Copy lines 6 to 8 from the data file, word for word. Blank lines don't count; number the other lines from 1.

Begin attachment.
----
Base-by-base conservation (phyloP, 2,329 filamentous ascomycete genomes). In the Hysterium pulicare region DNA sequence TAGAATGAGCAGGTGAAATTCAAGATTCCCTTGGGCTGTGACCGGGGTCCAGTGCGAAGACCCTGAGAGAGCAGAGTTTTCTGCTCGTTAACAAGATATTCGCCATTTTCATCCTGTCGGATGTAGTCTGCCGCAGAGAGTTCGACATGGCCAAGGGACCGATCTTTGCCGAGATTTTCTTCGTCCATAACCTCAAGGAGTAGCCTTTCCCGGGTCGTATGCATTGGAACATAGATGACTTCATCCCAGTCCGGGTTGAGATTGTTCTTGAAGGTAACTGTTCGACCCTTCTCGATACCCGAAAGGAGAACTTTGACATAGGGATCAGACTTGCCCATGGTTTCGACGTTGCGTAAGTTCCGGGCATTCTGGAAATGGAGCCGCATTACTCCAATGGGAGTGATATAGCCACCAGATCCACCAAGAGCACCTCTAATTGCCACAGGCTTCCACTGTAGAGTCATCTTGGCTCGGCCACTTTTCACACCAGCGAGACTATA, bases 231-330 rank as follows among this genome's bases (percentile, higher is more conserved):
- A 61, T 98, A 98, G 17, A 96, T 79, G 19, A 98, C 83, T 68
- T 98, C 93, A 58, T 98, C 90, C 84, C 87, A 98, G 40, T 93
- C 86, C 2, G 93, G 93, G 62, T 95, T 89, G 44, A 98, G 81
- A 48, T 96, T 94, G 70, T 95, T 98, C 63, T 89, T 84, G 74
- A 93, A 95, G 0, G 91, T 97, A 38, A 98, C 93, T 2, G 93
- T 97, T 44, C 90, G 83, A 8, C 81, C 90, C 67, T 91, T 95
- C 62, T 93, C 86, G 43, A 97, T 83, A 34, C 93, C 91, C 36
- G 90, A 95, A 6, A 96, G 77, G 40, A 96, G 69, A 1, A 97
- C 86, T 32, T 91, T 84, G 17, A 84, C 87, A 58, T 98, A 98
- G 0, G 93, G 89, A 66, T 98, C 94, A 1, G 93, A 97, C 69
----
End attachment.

- A 93, A 95, G 0, G 91, T 97, A 38, A 98, C 93, T 2, G 93
- T 97, T 44, C 90, G 83, A 8, C 81, C 90, C 67, T 91, T 95
- C 62, T 93, C 86, G 43, A 97, T 83, A 34, C 93, C 91, C 36